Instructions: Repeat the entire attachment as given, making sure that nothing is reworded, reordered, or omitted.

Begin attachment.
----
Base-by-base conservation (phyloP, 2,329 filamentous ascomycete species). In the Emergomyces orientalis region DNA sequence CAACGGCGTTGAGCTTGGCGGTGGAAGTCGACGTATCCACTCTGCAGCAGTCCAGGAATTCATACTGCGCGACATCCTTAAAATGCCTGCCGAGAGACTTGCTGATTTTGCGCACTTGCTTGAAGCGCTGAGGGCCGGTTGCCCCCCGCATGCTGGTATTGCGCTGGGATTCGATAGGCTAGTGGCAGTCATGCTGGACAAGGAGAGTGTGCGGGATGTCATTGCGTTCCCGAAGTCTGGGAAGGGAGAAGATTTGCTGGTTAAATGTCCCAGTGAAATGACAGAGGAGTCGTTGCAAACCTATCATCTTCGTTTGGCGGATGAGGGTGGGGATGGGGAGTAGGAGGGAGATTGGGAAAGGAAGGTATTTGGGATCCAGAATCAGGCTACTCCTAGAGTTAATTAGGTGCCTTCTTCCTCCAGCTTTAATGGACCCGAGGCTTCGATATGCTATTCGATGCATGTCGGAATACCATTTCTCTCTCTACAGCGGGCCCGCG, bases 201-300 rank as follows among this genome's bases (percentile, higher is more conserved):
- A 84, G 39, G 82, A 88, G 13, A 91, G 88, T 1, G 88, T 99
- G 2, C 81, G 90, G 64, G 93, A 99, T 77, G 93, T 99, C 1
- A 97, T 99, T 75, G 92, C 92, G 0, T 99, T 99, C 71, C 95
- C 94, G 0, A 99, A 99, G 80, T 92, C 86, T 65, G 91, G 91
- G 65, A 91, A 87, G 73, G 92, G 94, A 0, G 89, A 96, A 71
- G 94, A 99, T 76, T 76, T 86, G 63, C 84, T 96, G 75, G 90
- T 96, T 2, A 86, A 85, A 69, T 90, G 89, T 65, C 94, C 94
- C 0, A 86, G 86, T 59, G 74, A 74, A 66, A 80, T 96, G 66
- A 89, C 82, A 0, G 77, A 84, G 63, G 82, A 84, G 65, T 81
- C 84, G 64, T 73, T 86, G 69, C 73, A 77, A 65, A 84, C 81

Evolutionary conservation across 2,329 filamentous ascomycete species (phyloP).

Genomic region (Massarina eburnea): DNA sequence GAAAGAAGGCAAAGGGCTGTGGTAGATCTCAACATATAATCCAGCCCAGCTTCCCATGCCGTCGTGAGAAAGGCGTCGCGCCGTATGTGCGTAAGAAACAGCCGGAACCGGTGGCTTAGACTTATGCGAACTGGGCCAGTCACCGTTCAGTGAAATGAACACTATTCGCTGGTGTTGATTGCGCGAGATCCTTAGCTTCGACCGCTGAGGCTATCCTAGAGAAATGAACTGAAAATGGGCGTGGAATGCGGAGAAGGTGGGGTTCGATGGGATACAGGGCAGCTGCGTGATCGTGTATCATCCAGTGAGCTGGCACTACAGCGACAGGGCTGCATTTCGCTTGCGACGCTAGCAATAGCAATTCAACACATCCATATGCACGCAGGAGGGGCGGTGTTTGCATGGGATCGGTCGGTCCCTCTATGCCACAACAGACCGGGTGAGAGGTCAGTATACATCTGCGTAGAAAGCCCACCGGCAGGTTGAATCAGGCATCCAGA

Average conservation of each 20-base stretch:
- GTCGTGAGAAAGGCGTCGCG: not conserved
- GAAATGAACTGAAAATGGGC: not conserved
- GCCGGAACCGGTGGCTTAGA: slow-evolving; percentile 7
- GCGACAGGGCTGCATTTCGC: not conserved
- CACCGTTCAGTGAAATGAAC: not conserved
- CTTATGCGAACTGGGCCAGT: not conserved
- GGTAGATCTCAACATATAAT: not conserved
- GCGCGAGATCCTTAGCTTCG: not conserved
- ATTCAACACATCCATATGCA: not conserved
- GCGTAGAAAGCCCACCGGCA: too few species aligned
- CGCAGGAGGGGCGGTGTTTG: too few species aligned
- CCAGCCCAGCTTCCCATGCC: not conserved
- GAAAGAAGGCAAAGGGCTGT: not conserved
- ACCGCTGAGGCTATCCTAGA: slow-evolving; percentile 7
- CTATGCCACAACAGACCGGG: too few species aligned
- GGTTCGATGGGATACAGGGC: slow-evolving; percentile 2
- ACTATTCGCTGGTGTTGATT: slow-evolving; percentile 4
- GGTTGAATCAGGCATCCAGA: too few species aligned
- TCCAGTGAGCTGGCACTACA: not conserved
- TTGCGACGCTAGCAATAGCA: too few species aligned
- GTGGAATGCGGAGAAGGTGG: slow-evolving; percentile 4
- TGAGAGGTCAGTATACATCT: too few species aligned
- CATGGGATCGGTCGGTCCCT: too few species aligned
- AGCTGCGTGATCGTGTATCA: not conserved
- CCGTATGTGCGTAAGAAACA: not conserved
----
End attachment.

Base-by-base conservation (phyloP, 2,329 filamentous ascomycete species). In the Emergomyces orientalis region DNA sequence CAACGGCGTTGAGCTTGGCGGTGGAAGTCGACGTATCCACTCTGCAGCAGTCCAGGAATTCATACTGCGCGACATCCTTAAAATGCCTGCCGAGAGACTTGCTGATTTTGCGCACTTGCTTGAAGCGCTGAGGGCCGGTTGCCCCCCGCATGCTGGTATTGCGCTGGGATTCGATAGGCTAGTGGCAGTCATGCTGGACAAGGAGAGTGTGCGGGATGTCATTGCGTTCCCGAAGTCTGGGAAGGGAGAAGATTTGCTGGTTAAATGTCCCAGTGAAATGACAGAGGAGTCGTTGCAAACCTATCATCTTCGTTTGGCGGATGAGGGTGGGGATGGGGAGTAGGAGGGAGATTGGGAAAGGAAGGTATTTGGGATCCAGAATCAGGCTACTCCTAGAGTTAATTAGGTGCCTTCTTCCTCCAGCTTTAATGGACCCGAGGCTTCGATATGCTATTCGATGCATGTCGGAATACCATTTCTCTCTCTACAGCGGGCCCGCG, bases 201-300 rank as follows among this genome's bases (percentile, higher is more conserved):
- A 84, G 39, G 82, A 88, G 13, A 91, G 88, T 1, G 88, T 99
- G 2, C 81, G 90, G 64, G 93, A 99, T 77, G 93, T 99, C 1
- A 97, T 99, T 75, G 92, C 92, G 0, T 99, T 99, C 71, C 95
- C 94, G 0, A 99, A 99, G 80, T 92, C 86, T 65, G 91, G 91
- G 65, A 91, A 87, G 73, G 92, G 94, A 0, G 89, A 96, A 71
- G 94, A 99, T 76, T 76, T 86, G 63, C 84, T 96, G 75, G 90
- T 96, T 2, A 86, A 85, A 69, T 90, G 89, T 65, C 94, C 94
- C 0, A 86, G 86, T 59, G 74, A 74, A 66, A 80, T 96, G 66
- A 89, C 82, A 0, G 77, A 84, G 63, G 82, A 84, G 65, T 81
- C 84, G 64, T 73, T 86, G 69, C 73, A 77, A 65, A 84, C 81

Evolutionary conservation across 2,329 filamentous ascomycete species (phyloP).

Genomic region (Massarina eburnea): DNA sequence GAAAGAAGGCAAAGGGCTGTGGTAGATCTCAACATATAATCCAGCCCAGCTTCCCATGCCGTCGTGAGAAAGGCGTCGCGCCGTATGTGCGTAAGAAACAGCCGGAACCGGTGGCTTAGACTTATGCGAACTGGGCCAGTCACCGTTCAGTGAAATGAACACTATTCGCTGGTGTTGATTGCGCGAGATCCTTAGCTTCGACCGCTGAGGCTATCCTAGAGAAATGAACTGAAAATGGGCGTGGAATGCGGAGAAGGTGGGGTTCGATGGGATACAGGGCAGCTGCGTGATCGTGTATCATCCAGTGAGCTGGCACTACAGCGACAGGGCTGCATTTCGCTTGCGACGCTAGCAATAGCAATTCAACACATCCATATGCACGCAGGAGGGGCGGTGTTTGCATGGGATCGGTCGGTCCCTCTATGCCACAACAGACCGGGTGAGAGGTCAGTATACATCTGCGTAGAAAGCCCACCGGCAGGTTGAATCAGGCATCCAGA

Average conservation of each 20-base stretch:
- GTCGTGAGAAAGGCGTCGCG: not conserved
- GAAATGAACTGAAAATGGGC: not conserved
- GCCGGAACCGGTGGCTTAGA: slow-evolving; percentile 7
- GCGACAGGGCTGCATTTCGC: not conserved
- CACCGTTCAGTGAAATGAAC: not conserved
- CTTATGCGAACTGGGCCAGT: not conserved
- GGTAGATCTCAACATATAAT: not conserved
- GCGCGAGATCCTTAGCTTCG: not conserved
- ATTCAACACATCCATATGCA: not conserved
- GCGTAGAAAGCCCACCGGCA: too few species aligned
- CGCAGGAGGGGCGGTGTTTG: too few species aligned
- CCAGCCCAGCTTCCCATGCC: not conserved
- GAAAGAAGGCAAAGGGCTGT: not conserved
- ACCGCTGAGGCTATCCTAGA: slow-evolving; percentile 7
- CTATGCCACAACAGACCGGG: too few species aligned
- GGTTCGATGGGATACAGGGC: slow-evolving; percentile 2
- ACTATTCGCTGGTGTTGATT: slow-evolving; percentile 4
- GGTTGAATCAGGCATCCAGA: too few species aligned
- TCCAGTGAGCTGGCACTACA: not conserved
- TTGCGACGCTAGCAATAGCA: too few species aligned
- GTGGAATGCGGAGAAGGTGG: slow-evolving; percentile 4
- TGAGAGGTCAGTATACATCT: too few species aligned
- CATGGGATCGGTCGGTCCCT: too few species aligned
- AGCTGCGTGATCGTGTATCA: not conserved
- CCGTATGTGCGTAAGAAACA: not conserved